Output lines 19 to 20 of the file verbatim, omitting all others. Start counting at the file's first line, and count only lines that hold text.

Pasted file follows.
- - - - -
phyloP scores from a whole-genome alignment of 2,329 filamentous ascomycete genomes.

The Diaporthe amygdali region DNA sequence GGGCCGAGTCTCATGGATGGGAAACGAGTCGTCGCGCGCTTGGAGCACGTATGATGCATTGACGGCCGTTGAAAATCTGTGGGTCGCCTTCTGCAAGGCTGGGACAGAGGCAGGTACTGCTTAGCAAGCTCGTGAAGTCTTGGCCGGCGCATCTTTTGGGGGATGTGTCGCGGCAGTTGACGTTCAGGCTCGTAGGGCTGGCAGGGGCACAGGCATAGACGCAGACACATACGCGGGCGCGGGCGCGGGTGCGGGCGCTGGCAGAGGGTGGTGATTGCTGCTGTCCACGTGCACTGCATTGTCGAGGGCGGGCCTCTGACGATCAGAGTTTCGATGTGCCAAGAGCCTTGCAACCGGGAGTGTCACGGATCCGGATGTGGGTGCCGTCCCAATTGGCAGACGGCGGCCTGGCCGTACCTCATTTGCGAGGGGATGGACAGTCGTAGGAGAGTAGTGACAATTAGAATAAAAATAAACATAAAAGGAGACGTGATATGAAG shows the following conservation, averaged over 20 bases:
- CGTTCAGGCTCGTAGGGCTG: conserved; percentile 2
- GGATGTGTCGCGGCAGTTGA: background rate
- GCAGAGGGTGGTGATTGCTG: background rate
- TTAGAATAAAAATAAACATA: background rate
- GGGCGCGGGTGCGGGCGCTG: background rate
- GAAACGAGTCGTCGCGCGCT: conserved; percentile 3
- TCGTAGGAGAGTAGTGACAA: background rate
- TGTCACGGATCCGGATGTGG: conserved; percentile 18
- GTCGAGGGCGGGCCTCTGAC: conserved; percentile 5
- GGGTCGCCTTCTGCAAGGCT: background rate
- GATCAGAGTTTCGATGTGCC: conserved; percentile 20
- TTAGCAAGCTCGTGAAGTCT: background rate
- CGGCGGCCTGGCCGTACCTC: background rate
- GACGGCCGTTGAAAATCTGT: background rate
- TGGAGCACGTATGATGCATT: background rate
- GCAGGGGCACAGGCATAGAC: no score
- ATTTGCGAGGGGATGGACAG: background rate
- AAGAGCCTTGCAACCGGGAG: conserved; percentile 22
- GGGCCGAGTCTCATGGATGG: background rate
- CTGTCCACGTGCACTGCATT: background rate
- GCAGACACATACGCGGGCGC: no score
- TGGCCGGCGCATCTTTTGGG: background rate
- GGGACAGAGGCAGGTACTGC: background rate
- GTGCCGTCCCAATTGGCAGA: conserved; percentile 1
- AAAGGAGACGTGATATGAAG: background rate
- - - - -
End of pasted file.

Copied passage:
- ATTTGCGAGGGGATGGACAG: background rate
- AAGAGCCTTGCAACCGGGAG: conserved; percentile 22